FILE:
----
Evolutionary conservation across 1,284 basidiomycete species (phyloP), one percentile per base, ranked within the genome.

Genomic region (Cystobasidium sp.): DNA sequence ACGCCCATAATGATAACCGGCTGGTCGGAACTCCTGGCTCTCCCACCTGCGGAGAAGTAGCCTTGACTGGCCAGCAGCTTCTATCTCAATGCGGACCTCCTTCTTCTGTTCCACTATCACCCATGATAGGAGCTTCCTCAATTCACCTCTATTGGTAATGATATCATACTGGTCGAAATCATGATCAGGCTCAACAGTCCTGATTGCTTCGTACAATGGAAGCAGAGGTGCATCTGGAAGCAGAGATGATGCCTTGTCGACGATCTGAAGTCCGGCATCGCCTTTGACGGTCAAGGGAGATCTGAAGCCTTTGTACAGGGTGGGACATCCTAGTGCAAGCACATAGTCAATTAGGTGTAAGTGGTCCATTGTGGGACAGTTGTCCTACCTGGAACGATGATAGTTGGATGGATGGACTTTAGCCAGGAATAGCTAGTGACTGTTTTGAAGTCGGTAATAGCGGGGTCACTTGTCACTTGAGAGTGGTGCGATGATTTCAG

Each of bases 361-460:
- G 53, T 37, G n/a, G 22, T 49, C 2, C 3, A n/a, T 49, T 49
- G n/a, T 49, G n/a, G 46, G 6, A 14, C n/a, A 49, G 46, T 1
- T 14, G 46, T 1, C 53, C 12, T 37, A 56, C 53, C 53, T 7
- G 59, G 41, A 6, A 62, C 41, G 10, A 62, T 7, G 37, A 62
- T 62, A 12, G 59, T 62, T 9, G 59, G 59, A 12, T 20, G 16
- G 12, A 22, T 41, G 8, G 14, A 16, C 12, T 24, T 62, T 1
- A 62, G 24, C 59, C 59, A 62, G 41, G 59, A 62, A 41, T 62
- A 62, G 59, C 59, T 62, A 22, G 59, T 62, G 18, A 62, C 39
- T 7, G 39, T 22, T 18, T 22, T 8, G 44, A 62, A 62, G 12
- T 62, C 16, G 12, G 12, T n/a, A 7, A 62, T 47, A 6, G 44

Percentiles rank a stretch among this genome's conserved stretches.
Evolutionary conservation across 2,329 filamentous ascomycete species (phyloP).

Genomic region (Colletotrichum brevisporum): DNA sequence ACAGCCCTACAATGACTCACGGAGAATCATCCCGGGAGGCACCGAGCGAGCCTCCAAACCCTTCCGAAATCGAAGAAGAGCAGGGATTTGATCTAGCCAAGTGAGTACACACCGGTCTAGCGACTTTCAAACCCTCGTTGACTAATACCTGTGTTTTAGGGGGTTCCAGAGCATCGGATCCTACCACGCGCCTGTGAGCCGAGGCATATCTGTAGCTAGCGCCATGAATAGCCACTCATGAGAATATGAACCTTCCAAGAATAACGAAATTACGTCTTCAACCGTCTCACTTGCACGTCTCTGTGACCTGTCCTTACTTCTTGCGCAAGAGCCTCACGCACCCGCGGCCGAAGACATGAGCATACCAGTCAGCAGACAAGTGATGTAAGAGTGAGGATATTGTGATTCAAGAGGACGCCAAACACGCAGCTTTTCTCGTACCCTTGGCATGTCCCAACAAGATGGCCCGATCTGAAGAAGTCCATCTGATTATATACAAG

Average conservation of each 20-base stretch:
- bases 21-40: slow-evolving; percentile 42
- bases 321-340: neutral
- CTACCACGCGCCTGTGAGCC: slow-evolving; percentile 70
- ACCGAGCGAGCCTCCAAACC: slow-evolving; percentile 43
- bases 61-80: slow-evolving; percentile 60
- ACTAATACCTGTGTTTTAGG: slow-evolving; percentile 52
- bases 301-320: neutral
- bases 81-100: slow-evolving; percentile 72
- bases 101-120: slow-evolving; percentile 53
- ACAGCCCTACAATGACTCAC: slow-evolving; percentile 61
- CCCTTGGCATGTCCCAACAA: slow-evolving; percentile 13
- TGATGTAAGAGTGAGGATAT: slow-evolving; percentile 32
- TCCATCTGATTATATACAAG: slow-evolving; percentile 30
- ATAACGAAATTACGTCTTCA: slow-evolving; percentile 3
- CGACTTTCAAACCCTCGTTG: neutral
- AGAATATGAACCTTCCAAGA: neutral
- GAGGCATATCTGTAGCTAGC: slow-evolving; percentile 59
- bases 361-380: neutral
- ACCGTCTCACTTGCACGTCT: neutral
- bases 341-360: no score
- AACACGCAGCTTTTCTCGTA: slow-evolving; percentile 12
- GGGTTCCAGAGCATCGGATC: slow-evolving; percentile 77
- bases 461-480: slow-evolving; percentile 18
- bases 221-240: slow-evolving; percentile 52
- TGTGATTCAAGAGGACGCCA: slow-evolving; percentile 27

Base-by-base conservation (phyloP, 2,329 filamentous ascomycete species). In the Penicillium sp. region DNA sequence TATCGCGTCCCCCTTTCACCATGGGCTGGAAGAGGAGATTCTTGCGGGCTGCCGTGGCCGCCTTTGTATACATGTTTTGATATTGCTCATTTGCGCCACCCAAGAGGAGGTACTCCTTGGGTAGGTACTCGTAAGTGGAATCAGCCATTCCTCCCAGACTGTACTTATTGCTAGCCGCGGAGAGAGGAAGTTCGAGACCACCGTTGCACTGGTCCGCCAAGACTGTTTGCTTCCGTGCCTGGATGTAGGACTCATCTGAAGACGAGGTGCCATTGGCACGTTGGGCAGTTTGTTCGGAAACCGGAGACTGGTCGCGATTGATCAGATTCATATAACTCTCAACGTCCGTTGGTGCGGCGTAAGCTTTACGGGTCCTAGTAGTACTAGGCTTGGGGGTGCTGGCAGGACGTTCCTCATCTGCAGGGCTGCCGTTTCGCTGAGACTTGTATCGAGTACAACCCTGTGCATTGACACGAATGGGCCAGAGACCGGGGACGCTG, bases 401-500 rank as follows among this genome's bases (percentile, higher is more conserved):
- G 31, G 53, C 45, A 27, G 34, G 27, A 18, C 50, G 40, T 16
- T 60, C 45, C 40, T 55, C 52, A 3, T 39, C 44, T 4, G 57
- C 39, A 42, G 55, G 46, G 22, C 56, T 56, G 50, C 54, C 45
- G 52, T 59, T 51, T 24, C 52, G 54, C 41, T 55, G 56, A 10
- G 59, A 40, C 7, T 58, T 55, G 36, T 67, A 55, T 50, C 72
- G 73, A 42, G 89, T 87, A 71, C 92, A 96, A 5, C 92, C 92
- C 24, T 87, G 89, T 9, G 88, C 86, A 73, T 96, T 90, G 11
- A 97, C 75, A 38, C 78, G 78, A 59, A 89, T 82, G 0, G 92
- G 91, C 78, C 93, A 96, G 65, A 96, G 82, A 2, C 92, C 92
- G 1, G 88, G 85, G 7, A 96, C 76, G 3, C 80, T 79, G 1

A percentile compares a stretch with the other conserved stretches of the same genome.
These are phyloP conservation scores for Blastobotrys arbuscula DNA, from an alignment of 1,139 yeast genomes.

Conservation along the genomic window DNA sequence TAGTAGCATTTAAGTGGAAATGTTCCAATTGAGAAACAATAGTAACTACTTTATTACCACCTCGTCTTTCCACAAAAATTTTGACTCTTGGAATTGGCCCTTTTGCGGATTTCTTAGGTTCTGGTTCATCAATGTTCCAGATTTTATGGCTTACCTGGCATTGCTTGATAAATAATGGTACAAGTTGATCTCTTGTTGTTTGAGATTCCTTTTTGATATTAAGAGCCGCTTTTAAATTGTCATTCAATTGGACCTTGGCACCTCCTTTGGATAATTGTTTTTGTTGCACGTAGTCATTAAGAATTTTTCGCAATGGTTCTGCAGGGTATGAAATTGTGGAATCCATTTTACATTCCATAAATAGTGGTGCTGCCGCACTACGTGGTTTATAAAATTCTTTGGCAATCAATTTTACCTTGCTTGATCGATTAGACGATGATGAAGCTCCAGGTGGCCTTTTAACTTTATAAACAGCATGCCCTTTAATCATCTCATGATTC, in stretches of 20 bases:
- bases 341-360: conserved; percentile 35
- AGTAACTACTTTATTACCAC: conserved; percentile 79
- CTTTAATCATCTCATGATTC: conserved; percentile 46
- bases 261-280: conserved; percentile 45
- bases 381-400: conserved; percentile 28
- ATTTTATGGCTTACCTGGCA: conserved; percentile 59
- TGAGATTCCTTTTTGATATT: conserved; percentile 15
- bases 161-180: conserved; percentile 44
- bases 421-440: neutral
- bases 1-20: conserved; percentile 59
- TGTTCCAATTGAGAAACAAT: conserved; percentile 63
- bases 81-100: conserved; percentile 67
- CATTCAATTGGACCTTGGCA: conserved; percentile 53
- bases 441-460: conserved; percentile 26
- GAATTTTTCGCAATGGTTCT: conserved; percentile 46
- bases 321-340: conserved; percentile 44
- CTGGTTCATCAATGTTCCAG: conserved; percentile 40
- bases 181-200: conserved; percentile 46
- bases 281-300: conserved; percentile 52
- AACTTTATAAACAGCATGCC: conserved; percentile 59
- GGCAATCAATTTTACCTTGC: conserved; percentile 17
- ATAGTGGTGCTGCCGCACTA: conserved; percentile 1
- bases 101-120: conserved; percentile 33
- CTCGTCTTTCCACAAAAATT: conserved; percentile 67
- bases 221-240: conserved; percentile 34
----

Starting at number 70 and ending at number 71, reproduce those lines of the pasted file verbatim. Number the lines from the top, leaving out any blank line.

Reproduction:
- bases 441-460: conserved; percentile 26
- GAATTTTTCGCAATGGTTCT: conserved; percentile 46